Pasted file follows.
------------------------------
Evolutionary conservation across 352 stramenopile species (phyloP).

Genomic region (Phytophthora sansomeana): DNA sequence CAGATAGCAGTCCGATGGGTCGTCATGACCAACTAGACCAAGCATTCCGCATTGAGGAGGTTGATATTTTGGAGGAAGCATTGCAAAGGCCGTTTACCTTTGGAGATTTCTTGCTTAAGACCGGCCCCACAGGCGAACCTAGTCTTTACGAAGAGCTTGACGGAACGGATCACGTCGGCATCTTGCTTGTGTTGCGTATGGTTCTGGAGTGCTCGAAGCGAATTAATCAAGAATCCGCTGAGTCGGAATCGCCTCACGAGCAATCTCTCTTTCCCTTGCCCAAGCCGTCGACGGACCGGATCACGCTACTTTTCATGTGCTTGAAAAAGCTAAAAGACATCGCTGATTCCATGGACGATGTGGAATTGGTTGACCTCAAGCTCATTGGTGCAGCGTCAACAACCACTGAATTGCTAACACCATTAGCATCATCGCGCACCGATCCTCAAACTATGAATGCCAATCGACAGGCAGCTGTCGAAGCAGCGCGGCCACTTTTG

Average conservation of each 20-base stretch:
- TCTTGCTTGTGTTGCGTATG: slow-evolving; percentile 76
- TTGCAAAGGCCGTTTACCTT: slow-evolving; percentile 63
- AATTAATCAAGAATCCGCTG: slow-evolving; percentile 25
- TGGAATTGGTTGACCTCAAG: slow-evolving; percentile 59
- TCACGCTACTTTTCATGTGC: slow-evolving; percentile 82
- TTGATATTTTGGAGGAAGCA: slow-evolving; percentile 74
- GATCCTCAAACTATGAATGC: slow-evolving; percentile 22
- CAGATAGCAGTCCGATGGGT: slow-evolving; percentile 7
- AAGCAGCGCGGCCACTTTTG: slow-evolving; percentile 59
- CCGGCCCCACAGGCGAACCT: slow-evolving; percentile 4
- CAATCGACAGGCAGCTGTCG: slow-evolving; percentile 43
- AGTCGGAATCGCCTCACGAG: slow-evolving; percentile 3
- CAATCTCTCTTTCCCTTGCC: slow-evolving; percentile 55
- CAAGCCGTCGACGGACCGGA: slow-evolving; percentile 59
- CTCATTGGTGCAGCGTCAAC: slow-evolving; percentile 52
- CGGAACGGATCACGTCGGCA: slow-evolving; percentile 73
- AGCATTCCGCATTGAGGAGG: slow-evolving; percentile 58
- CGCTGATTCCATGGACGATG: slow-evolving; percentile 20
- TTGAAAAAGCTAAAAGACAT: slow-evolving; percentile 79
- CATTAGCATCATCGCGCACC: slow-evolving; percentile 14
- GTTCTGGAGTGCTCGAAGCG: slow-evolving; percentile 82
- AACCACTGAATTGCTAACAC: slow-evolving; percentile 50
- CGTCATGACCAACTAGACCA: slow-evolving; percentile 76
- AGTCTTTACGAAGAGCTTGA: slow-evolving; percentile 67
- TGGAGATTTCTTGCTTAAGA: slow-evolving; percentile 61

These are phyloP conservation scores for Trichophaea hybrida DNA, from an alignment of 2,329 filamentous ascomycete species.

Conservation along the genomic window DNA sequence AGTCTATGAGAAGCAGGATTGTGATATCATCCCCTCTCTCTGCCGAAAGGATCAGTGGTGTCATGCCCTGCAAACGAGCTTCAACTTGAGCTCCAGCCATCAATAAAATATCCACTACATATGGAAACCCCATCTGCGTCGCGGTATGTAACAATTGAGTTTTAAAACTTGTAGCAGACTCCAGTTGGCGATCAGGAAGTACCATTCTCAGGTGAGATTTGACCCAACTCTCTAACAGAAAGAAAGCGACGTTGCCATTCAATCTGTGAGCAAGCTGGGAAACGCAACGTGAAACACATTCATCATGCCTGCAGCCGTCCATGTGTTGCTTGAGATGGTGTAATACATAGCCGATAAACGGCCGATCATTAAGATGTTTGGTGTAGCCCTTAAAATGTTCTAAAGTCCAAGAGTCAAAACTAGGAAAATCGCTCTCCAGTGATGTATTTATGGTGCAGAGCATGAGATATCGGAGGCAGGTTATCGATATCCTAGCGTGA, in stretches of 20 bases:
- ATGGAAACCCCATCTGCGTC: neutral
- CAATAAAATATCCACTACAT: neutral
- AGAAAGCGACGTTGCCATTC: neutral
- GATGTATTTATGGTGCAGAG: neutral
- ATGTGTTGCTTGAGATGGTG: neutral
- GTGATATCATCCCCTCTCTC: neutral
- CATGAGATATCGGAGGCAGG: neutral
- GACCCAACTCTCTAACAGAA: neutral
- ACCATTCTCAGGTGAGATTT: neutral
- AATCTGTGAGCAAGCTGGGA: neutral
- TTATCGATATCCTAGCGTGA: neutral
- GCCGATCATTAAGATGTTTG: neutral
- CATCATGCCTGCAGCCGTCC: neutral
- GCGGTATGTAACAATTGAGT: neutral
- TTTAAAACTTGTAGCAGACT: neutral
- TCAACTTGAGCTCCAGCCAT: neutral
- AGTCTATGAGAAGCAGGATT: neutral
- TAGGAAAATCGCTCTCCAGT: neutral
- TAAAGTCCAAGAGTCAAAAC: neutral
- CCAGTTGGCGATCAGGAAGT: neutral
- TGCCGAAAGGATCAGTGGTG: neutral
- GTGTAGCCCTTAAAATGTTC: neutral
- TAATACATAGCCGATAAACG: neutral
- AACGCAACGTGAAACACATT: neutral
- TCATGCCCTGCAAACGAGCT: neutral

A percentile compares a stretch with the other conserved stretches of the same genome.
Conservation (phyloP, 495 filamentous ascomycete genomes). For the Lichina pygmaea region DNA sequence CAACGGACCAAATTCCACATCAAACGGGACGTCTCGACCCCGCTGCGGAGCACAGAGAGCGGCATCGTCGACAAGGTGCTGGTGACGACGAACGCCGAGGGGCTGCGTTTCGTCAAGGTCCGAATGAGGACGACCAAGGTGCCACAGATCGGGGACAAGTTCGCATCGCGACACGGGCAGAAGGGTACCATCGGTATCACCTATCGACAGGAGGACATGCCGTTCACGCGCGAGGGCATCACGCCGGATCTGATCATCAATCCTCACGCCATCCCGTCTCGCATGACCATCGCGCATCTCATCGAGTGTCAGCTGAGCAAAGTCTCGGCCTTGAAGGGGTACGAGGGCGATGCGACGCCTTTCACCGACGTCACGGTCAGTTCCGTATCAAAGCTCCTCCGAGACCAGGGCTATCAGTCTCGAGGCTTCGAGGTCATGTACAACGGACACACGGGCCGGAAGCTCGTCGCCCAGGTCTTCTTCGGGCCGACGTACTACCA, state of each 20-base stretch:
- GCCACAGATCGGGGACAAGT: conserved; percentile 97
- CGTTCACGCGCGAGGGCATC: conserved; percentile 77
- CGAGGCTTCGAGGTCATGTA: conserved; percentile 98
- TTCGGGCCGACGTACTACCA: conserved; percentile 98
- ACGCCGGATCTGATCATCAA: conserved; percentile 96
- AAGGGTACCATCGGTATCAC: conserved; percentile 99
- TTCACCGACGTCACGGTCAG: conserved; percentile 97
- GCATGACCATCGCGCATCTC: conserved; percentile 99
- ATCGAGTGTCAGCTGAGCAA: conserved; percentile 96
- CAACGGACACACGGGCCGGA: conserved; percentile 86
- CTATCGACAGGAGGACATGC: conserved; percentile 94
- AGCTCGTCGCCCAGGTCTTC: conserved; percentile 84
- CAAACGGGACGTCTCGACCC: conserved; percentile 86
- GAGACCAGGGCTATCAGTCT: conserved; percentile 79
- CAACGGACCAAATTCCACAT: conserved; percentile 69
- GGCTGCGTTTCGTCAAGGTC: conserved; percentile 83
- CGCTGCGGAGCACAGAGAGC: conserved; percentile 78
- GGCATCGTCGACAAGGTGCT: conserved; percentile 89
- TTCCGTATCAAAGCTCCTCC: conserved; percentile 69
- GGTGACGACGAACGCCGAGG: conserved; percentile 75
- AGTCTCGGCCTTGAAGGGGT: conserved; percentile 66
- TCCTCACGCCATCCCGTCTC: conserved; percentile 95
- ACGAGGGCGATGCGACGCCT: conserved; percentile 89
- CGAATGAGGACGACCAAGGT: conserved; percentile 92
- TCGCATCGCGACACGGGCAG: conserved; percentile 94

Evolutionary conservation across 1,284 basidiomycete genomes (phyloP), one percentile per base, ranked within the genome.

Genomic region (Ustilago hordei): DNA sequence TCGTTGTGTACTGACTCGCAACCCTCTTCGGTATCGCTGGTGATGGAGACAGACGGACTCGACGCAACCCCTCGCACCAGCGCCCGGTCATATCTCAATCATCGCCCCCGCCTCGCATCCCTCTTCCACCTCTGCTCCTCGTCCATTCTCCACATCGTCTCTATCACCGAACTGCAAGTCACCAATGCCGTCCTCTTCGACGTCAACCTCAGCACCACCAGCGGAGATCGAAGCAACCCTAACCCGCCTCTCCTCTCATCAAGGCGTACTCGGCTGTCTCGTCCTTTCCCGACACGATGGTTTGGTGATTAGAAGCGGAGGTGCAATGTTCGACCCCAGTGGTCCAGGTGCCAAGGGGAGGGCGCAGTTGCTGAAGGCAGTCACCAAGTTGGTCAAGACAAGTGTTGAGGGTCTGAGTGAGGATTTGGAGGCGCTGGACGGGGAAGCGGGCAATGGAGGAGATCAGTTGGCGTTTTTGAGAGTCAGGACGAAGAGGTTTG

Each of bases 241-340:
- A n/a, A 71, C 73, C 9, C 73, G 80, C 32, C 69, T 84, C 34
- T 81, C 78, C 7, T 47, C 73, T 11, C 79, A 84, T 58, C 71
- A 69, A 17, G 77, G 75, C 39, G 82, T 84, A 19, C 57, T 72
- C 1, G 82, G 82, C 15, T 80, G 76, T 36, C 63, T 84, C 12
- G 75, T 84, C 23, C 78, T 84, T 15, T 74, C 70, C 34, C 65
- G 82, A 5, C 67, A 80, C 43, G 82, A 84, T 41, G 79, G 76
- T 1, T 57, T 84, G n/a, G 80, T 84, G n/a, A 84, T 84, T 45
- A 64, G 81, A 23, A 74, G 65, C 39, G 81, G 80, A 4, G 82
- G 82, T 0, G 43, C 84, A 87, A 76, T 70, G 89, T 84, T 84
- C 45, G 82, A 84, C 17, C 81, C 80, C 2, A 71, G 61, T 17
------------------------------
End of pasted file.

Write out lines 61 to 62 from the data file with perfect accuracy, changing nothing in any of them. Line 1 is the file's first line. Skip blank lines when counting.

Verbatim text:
- TTCGGGCCGACGTACTACCA: conserved; percentile 98
- ACGCCGGATCTGATCATCAA: conserved; percentile 96